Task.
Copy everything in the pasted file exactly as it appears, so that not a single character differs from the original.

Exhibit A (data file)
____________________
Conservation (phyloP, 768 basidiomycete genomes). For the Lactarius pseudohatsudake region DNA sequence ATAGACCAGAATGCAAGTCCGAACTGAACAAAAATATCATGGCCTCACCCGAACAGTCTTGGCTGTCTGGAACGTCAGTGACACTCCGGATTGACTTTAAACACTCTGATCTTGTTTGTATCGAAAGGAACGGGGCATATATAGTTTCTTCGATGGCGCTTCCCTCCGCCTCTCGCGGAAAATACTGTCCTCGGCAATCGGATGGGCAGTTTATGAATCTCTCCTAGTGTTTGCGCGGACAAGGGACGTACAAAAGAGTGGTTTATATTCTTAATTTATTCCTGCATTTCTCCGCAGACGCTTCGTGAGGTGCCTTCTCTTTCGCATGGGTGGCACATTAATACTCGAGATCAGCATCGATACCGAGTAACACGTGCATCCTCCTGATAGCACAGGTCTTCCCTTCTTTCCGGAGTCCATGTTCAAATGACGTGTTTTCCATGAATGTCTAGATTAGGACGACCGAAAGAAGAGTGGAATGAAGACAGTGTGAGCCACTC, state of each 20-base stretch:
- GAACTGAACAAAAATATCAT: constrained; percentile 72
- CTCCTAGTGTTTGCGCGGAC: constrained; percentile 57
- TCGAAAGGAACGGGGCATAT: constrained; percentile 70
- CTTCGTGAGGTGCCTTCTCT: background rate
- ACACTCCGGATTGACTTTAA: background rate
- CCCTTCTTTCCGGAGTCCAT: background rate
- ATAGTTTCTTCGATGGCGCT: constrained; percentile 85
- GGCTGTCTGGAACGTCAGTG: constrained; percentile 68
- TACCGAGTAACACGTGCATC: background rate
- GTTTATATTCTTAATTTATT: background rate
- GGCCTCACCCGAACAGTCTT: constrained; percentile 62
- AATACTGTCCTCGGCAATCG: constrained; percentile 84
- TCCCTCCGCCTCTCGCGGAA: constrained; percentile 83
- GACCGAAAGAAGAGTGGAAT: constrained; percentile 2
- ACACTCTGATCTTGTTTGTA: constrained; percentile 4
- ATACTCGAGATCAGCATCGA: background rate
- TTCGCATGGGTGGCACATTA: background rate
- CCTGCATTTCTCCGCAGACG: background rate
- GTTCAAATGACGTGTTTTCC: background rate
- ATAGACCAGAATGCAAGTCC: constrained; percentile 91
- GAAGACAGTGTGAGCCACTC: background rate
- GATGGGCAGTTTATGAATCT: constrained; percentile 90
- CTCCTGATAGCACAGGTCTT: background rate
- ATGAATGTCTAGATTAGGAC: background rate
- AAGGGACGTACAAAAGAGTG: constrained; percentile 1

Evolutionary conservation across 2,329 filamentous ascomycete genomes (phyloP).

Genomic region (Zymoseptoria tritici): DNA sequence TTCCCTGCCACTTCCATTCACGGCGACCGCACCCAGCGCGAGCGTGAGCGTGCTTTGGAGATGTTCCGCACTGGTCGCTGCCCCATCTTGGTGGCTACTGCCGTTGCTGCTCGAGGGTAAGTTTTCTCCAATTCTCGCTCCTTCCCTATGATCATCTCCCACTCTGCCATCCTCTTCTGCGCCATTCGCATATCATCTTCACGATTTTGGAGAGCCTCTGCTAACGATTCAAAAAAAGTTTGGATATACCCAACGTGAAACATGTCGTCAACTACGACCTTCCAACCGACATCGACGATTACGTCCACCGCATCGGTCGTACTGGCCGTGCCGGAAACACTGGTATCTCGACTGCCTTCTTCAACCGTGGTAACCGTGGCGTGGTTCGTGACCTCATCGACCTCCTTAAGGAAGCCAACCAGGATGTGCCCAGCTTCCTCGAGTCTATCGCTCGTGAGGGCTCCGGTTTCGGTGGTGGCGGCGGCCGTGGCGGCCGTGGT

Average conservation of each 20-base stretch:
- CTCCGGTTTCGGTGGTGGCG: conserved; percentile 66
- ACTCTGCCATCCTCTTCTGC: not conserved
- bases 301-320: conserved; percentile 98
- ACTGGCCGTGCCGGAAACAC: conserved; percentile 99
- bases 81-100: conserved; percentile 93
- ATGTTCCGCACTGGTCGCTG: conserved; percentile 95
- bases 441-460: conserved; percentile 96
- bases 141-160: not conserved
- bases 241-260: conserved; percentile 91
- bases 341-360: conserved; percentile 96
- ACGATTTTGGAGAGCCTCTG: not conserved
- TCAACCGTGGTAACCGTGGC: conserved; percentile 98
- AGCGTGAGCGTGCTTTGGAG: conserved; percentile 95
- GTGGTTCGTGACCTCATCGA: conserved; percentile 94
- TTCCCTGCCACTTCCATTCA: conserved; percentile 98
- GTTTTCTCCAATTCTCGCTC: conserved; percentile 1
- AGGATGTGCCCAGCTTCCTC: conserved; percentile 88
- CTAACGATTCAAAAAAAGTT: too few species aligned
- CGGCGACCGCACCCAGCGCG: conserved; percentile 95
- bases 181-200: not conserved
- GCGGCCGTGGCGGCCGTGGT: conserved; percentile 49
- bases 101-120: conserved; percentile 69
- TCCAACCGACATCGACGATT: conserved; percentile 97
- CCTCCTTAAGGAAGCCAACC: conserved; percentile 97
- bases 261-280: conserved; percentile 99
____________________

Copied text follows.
Conservation (phyloP, 768 basidiomycete genomes). For the Lactarius pseudohatsudake region DNA sequence ATAGACCAGAATGCAAGTCCGAACTGAACAAAAATATCATGGCCTCACCCGAACAGTCTTGGCTGTCTGGAACGTCAGTGACACTCCGGATTGACTTTAAACACTCTGATCTTGTTTGTATCGAAAGGAACGGGGCATATATAGTTTCTTCGATGGCGCTTCCCTCCGCCTCTCGCGGAAAATACTGTCCTCGGCAATCGGATGGGCAGTTTATGAATCTCTCCTAGTGTTTGCGCGGACAAGGGACGTACAAAAGAGTGGTTTATATTCTTAATTTATTCCTGCATTTCTCCGCAGACGCTTCGTGAGGTGCCTTCTCTTTCGCATGGGTGGCACATTAATACTCGAGATCAGCATCGATACCGAGTAACACGTGCATCCTCCTGATAGCACAGGTCTTCCCTTCTTTCCGGAGTCCATGTTCAAATGACGTGTTTTCCATGAATGTCTAGATTAGGACGACCGAAAGAAGAGTGGAATGAAGACAGTGTGAGCCACTC, state of each 20-base stretch:
- GAACTGAACAAAAATATCAT: constrained; percentile 72
- CTCCTAGTGTTTGCGCGGAC: constrained; percentile 57
- TCGAAAGGAACGGGGCATAT: constrained; percentile 70
- CTTCGTGAGGTGCCTTCTCT: background rate
- ACACTCCGGATTGACTTTAA: background rate
- CCCTTCTTTCCGGAGTCCAT: background rate
- ATAGTTTCTTCGATGGCGCT: constrained; percentile 85
- GGCTGTCTGGAACGTCAGTG: constrained; percentile 68
- TACCGAGTAACACGTGCATC: background rate
- GTTTATATTCTTAATTTATT: background rate
- GGCCTCACCCGAACAGTCTT: constrained; percentile 62
- AATACTGTCCTCGGCAATCG: constrained; percentile 84
- TCCCTCCGCCTCTCGCGGAA: constrained; percentile 83
- GACCGAAAGAAGAGTGGAAT: constrained; percentile 2
- ACACTCTGATCTTGTTTGTA: constrained; percentile 4
- ATACTCGAGATCAGCATCGA: background rate
- TTCGCATGGGTGGCACATTA: background rate
- CCTGCATTTCTCCGCAGACG: background rate
- GTTCAAATGACGTGTTTTCC: background rate
- ATAGACCAGAATGCAAGTCC: constrained; percentile 91
- GAAGACAGTGTGAGCCACTC: background rate
- GATGGGCAGTTTATGAATCT: constrained; percentile 90
- CTCCTGATAGCACAGGTCTT: background rate
- ATGAATGTCTAGATTAGGAC: background rate
- AAGGGACGTACAAAAGAGTG: constrained; percentile 1

Evolutionary conservation across 2,329 filamentous ascomycete genomes (phyloP).

Genomic region (Zymoseptoria tritici): DNA sequence TTCCCTGCCACTTCCATTCACGGCGACCGCACCCAGCGCGAGCGTGAGCGTGCTTTGGAGATGTTCCGCACTGGTCGCTGCCCCATCTTGGTGGCTACTGCCGTTGCTGCTCGAGGGTAAGTTTTCTCCAATTCTCGCTCCTTCCCTATGATCATCTCCCACTCTGCCATCCTCTTCTGCGCCATTCGCATATCATCTTCACGATTTTGGAGAGCCTCTGCTAACGATTCAAAAAAAGTTTGGATATACCCAACGTGAAACATGTCGTCAACTACGACCTTCCAACCGACATCGACGATTACGTCCACCGCATCGGTCGTACTGGCCGTGCCGGAAACACTGGTATCTCGACTGCCTTCTTCAACCGTGGTAACCGTGGCGTGGTTCGTGACCTCATCGACCTCCTTAAGGAAGCCAACCAGGATGTGCCCAGCTTCCTCGAGTCTATCGCTCGTGAGGGCTCCGGTTTCGGTGGTGGCGGCGGCCGTGGCGGCCGTGGT

Average conservation of each 20-base stretch:
- CTCCGGTTTCGGTGGTGGCG: conserved; percentile 66
- ACTCTGCCATCCTCTTCTGC: not conserved
- bases 301-320: conserved; percentile 98
- ACTGGCCGTGCCGGAAACAC: conserved; percentile 99
- bases 81-100: conserved; percentile 93
- ATGTTCCGCACTGGTCGCTG: conserved; percentile 95
- bases 441-460: conserved; percentile 96
- bases 141-160: not conserved
- bases 241-260: conserved; percentile 91
- bases 341-360: conserved; percentile 96
- ACGATTTTGGAGAGCCTCTG: not conserved
- TCAACCGTGGTAACCGTGGC: conserved; percentile 98
- AGCGTGAGCGTGCTTTGGAG: conserved; percentile 95
- GTGGTTCGTGACCTCATCGA: conserved; percentile 94
- TTCCCTGCCACTTCCATTCA: conserved; percentile 98
- GTTTTCTCCAATTCTCGCTC: conserved; percentile 1
- AGGATGTGCCCAGCTTCCTC: conserved; percentile 88
- CTAACGATTCAAAAAAAGTT: too few species aligned
- CGGCGACCGCACCCAGCGCG: conserved; percentile 95
- bases 181-200: not conserved
- GCGGCCGTGGCGGCCGTGGT: conserved; percentile 49
- bases 101-120: conserved; percentile 69
- TCCAACCGACATCGACGATT: conserved; percentile 97
- CCTCCTTAAGGAAGCCAACC: conserved; percentile 97
- bases 261-280: conserved; percentile 99